Jo Radner received her PhD from Harvard University. Before returning to her family home in western Maine as a freelance storyteller and oral historian, Radner spent 31 years as a Professor at American University in Washington, DC. There she taught literature, folklore, women’s studies, American studies, Celtic studies, and storytelling. She has published books and articles in all those fields and is now writing a book titled “Performing the Paper: Rural Self-Improvement in Northern New England, about a 19th century village tradition of creating and performing handwritten literary newspapers. Radner is a past President of the American Folklore Society and the National Storytelling Network.

FHS is proud to present this free online Zoom program in partnership with New Hampshire Humanities. Members of FHS and the public are welcome, and are invited to register in advance at the following link to receive access information.

Click on the below Zoom button to register for the May 19 program.

Please join the Zoom meeting prior to the 7 PM start time.  For additional information, please call 603-733-9307.

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Freedom Historical Society Presents “A Walk Back in Time: The Secrets of Cellar Holes” on Wednesday, April 28

Northern New England is full of reminders of past lives: stone walls, old foundations, a century-old lilac struggling to survive as the forest reclaims a once sunny dooryard. What forces shaped settlement, and later abandonment, of these places? Adair Mulligan explores the rich story to be discovered in what remains behind. See how one town has set out to create an inventory of its cellar holes, piecing together the clues in the landscape. Such a project can help landowners know what to do if they have archaeological sites on their land and help stimulate interest in not only a town’s past but its future.

Adair Mulligan has a runaway curiosity about the natural and cultural history of northern New England. She is the author of “The Gunstock Parish: A History of Gilford, New Hampshire”, and has also contributed to a number of publications, including “Proud to Live here in the Connecticut River Valley of Vermont“ and “Beyond the Notches: Stories of Place in New Hampshire’s North Country.” Adair writes the quarterly “Lyme Historian” newsletter and is the author of several publications about Lyme’s past. She is co-leading a project to survey the town’s many cellar holes. In her spare time, she works on her historic home in Lyme. Executive Director of the Hanover Conservancy, Adair holds a master’s degree in Environmental Biology from Smith College.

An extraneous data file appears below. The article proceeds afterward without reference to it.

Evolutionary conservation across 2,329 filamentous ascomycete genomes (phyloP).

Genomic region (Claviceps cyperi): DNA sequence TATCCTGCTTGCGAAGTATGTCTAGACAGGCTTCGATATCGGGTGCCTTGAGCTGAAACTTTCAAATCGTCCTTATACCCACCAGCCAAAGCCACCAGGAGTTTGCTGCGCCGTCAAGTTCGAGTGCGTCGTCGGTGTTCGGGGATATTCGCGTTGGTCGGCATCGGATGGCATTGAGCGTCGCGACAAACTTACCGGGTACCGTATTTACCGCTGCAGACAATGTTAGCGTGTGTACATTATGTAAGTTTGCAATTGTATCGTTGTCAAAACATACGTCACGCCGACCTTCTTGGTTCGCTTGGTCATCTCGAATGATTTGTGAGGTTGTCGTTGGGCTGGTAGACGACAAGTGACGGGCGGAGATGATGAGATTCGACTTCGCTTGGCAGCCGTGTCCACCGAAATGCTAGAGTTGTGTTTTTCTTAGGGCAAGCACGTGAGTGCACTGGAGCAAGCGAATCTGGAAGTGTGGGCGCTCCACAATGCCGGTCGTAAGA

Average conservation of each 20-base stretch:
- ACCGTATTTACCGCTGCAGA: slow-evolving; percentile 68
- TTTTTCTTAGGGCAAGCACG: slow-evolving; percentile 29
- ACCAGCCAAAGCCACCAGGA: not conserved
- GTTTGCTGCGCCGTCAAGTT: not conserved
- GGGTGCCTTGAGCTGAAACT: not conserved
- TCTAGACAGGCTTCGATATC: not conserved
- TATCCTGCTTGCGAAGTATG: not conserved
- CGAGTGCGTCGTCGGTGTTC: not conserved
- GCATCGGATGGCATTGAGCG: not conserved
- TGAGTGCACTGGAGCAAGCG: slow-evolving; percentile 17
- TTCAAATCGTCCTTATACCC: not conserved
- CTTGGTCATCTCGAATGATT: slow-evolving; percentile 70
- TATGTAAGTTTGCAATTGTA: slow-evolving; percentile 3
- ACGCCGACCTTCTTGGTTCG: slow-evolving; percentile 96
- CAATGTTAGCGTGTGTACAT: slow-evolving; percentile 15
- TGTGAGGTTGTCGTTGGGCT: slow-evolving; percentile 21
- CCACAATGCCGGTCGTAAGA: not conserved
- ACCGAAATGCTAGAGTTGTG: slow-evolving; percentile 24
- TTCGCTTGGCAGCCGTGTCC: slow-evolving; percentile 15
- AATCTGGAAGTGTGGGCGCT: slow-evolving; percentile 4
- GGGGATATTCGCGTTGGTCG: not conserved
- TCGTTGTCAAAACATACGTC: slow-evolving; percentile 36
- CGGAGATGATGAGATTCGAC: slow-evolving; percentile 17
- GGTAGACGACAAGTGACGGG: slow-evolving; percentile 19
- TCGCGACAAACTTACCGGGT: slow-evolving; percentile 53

FHS is proud to present this free online Zoom program in partnership with New Hampshire Humanities. Members of FHS and the public are welcome, and are invited to register in advance at the following link to receive access information.

Click on the below Zoom button to register for the April 28 program.

Please join the Zoom meeting prior to the 7 PM start time.  For additional information, please call 603-733-9307.

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Freedom Historical Society Presents “Defenders of Freedom: A presentation of the Freedom NH Military Veterans Exhibit” on Wednesday, March 24

For those who missed the Freedom Historical Society’s Military Veterans exhibit in 2020, or who visited but would like to see and hear more, this program is for you!  The Veterans exhibit was created for a unique and specific purpose: to preserve, share, and celebrate the personal experiences of our Freedom veterans, past and present, in all branches of service.  Their stories helped shape our nation, and their experiences are Freedom’s legacy.

John Shipman, current Co-President of the Freedom Historical Society (FHS), will present “Defenders of Freedom.” He has also been President of the Board of Directors since 2012.  John initiated the work on this collection and prepared the exhibit, with some help, in 2020.  John, a veteran himself, served in the U.S. Army from 1968-1972 as a Lieutenant.

The program presentation will show photos of military items (uniforms, memorabilia, etc.) in the FHS collection, and will put them into the context of each veteran’s military service.  The Freedom Historical Society has also compiled the basic records of almost 500 veterans who have lived in Freedom, ranging from the civil War to the War in Afghanistan.

You are invited to learn what the Veterans exhibit tells us by joining us for the virtual program on Zoom at 7 PM on Wednesday, March 24. The program is free and open to the public.

Members of the society and the public are invited to register in advance at the following link to receive access information.

Click on the below Zoom button to register for the March 24 program.

Please join the Zoom meeting prior to the 7 PM start time.  For additional information, please call 603-733-9307.

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The Freedom Historical Society’s 2021 calendar makes a great gift for friends and family!

The following “Freedomites” are featured in the 2021 calendar, and each helped to shape Freedom and make it the special place it is today: Sarah Mears Maynard, Fred Ellsworth Weed Sr., Fred Godfrey, Henry E. Utter, Edith Jane Miller Lakin, Alexandre de Zaliwski, Eliot Vestner, Avis T. Goss, George Thomas Davidson Jr., Chester W. Jones, William Robert Candy, and Charles H. Watts II.

Calendars may be purchased in multiple ways:

  • In person at the Freedom Village Store, the Freedom Gallery, and the Freedom Historical Society (on Wednesdays from 10 AM to Noon).
  • Via PayPal on our website store; click here.
  • Via mail-in check: send a check in the amount of $18 (which includes $3 for shipping) to the Freedom Historical Society at PO Box 548, Freedom, NH 03836.

You will not want to miss it!

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Select the Freedom Historical Society while shopping on AmazonSmile and have a portion of your Amazon purchases donated to FHS!  (For more information about AmazonSmile, click here.)